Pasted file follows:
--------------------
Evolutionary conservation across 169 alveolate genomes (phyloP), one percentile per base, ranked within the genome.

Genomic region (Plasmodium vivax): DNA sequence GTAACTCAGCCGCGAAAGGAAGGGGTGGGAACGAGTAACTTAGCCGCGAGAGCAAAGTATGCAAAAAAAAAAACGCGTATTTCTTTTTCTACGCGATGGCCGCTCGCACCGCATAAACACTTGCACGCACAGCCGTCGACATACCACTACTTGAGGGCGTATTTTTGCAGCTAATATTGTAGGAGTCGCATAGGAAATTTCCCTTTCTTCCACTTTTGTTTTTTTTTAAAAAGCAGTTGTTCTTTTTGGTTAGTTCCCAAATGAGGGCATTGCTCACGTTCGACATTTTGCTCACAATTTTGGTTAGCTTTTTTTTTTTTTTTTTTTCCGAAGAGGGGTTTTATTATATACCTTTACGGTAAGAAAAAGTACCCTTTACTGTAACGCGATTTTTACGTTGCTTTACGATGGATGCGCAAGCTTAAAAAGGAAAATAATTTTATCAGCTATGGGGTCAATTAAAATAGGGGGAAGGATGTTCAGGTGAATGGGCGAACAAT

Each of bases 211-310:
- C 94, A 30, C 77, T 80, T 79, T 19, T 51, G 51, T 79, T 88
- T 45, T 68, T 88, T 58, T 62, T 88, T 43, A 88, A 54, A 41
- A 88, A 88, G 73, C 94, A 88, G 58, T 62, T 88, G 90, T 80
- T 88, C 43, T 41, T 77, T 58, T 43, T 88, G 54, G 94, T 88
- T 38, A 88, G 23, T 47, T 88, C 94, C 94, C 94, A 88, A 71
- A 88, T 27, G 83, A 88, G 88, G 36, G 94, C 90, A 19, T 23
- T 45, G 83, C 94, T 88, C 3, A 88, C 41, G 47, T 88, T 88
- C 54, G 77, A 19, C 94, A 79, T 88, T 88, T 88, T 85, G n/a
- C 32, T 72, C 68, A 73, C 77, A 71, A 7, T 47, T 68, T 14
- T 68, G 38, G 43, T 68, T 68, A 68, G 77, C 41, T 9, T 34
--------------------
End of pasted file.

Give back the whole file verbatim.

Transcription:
Evolutionary conservation across 169 alveolate genomes (phyloP), one percentile per base, ranked within the genome.

Genomic region (Plasmodium vivax): DNA sequence GTAACTCAGCCGCGAAAGGAAGGGGTGGGAACGAGTAACTTAGCCGCGAGAGCAAAGTATGCAAAAAAAAAAACGCGTATTTCTTTTTCTACGCGATGGCCGCTCGCACCGCATAAACACTTGCACGCACAGCCGTCGACATACCACTACTTGAGGGCGTATTTTTGCAGCTAATATTGTAGGAGTCGCATAGGAAATTTCCCTTTCTTCCACTTTTGTTTTTTTTTAAAAAGCAGTTGTTCTTTTTGGTTAGTTCCCAAATGAGGGCATTGCTCACGTTCGACATTTTGCTCACAATTTTGGTTAGCTTTTTTTTTTTTTTTTTTTCCGAAGAGGGGTTTTATTATATACCTTTACGGTAAGAAAAAGTACCCTTTACTGTAACGCGATTTTTACGTTGCTTTACGATGGATGCGCAAGCTTAAAAAGGAAAATAATTTTATCAGCTATGGGGTCAATTAAAATAGGGGGAAGGATGTTCAGGTGAATGGGCGAACAAT

Each of bases 211-310:
- C 94, A 30, C 77, T 80, T 79, T 19, T 51, G 51, T 79, T 88
- T 45, T 68, T 88, T 58, T 62, T 88, T 43, A 88, A 54, A 41
- A 88, A 88, G 73, C 94, A 88, G 58, T 62, T 88, G 90, T 80
- T 88, C 43, T 41, T 77, T 58, T 43, T 88, G 54, G 94, T 88
- T 38, A 88, G 23, T 47, T 88, C 94, C 94, C 94, A 88, A 71
- A 88, T 27, G 83, A 88, G 88, G 36, G 94, C 90, A 19, T 23
- T 45, G 83, C 94, T 88, C 3, A 88, C 41, G 47, T 88, T 88
- C 54, G 77, A 19, C 94, A 79, T 88, T 88, T 88, T 85, G n/a
- C 32, T 72, C 68, A 73, C 77, A 71, A 7, T 47, T 68, T 14
- T 68, G 38, G 43, T 68, T 68, A 68, G 77, C 41, T 9, T 34